“The financial resources provided by this grant will allow the university to expand our sustainability efforts by doubling the footprint of the Husson garden and embedding environmental service-learning components into four of our spring courses,” says Dr. Tom Stone, an assistant professor in Husson University’s School of Science and Humanities. “General education courses such as these help lay a foundation for our graduates to be citizens who can thoughtfully and intelligently participate in the debates and decision-making that will occur around complex environmental issues. A number of our environmental science majors will also be involved in the project as it continues into the summer and fall harvest.”

According to the Bureau of Labor Statistics, employment of environmental scientists and specialists is projected to grow 15 percent from 2012 to 2022, faster than the average for all occupations. Heightened public interest in the hazards facing the environment, as well as the increasing demands placed on the environment by population growth, is expected to spur demand for environmental scientists and specialists.

To help meet the increasing demand for knowledgeable environmental science professionals, Husson University offers a Bachelor of Science in environmental science degree. The program is designed to provide students with a strong, broad-based foundation in the natural and physical processes that affect the functioning of our planet, as well as the social and political factors that influence environmental policy and management.

The degree is ideal for anyone interested in positions with local, state, and federal government agencies, private environmental organizations, or educational institutions with scientific or policy-related environmental disciplines.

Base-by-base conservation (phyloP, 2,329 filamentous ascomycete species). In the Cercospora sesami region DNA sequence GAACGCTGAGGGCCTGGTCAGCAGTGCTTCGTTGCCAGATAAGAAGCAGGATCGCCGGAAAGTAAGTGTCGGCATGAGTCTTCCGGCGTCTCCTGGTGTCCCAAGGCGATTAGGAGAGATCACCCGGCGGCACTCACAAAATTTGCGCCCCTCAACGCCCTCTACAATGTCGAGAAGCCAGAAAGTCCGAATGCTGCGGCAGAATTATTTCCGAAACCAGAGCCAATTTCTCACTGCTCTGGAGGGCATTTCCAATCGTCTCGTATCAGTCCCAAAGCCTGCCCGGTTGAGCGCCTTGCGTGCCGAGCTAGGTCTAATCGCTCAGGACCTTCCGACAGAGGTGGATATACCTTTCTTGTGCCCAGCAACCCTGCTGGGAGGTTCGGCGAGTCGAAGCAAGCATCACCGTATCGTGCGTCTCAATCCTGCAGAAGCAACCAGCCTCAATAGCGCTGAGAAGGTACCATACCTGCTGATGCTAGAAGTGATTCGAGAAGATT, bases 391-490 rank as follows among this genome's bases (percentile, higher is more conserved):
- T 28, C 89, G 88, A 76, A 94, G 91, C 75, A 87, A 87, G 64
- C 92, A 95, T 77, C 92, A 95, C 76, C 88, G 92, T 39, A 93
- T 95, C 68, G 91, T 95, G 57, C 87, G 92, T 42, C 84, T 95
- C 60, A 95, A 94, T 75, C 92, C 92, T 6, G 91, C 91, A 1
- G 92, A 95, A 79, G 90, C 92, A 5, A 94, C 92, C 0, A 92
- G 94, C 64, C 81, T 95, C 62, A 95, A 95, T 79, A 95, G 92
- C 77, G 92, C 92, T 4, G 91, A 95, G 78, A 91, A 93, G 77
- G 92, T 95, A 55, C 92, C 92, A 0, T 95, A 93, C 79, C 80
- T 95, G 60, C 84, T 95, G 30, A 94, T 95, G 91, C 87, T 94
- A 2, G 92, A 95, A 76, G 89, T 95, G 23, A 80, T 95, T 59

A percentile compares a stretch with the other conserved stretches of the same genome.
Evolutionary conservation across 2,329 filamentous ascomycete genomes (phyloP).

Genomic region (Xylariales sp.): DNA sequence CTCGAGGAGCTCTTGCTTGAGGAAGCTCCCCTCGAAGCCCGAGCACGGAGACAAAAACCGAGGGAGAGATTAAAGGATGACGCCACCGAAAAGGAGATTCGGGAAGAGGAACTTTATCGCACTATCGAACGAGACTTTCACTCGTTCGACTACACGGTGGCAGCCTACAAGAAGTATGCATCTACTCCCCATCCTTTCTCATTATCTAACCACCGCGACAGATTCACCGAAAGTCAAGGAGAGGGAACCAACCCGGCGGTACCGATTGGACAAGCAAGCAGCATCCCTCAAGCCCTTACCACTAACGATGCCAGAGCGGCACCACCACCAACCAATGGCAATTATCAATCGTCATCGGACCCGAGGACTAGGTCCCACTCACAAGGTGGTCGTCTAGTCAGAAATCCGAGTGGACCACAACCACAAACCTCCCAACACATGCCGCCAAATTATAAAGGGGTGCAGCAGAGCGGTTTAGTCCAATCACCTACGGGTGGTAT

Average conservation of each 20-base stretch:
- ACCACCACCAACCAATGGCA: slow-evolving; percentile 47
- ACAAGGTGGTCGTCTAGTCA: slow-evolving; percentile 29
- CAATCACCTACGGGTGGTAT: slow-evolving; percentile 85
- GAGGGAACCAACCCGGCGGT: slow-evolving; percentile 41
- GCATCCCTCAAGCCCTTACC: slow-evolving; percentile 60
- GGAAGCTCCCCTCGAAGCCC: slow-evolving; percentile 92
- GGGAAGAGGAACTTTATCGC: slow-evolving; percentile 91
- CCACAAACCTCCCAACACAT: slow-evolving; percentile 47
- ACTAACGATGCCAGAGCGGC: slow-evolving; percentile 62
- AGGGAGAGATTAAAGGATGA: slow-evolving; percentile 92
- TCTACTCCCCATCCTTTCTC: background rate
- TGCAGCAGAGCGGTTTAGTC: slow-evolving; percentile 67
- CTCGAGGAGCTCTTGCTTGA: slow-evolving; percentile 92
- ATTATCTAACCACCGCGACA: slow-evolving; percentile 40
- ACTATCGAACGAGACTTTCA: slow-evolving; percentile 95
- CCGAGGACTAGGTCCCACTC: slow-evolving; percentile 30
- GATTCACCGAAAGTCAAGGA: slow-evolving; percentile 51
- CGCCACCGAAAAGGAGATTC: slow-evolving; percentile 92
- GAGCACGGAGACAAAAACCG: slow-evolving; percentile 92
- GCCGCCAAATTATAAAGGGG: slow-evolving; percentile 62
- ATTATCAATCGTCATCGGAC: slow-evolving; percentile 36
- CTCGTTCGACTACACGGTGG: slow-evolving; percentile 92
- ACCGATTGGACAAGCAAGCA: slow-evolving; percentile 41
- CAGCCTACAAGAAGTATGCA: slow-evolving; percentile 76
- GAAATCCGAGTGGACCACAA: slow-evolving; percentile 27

The Davis Educational Foundation, established as a public charitable foundation in 1985, supports the undergraduate programs of public and private, regionally accredited, baccalaureate degree granting colleges and universities throughout the six New England states. Co-founded by Elisabeth K. Davis and Stanton W. Davis, the foundation is an expression of the couple’s shared support and value for higher education and has provided close to $98 million in grants to more than 157 institutions. For more information, visit DavisFoundations.org

For more than 100 years, Husson University has prepared future leaders to handle the challenges of tomorrow through innovative undergraduate and graduate degrees. With a commitment to delivering affordable classroom, online and experiential learning opportunities, Husson University has come to represent superior value in higher education. Our Bangor campus and off-campus satellite education centers in Southern Maine, Wells and Northern Maine provide advanced knowledge in business; health and education; pharmacy studies; science and humanities; as well as communication. In addition, Husson University has a robust adult learning program. For more information about educational opportunities that can lead to personal and professional success, visit Husson.edu.

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Eric B. Gordon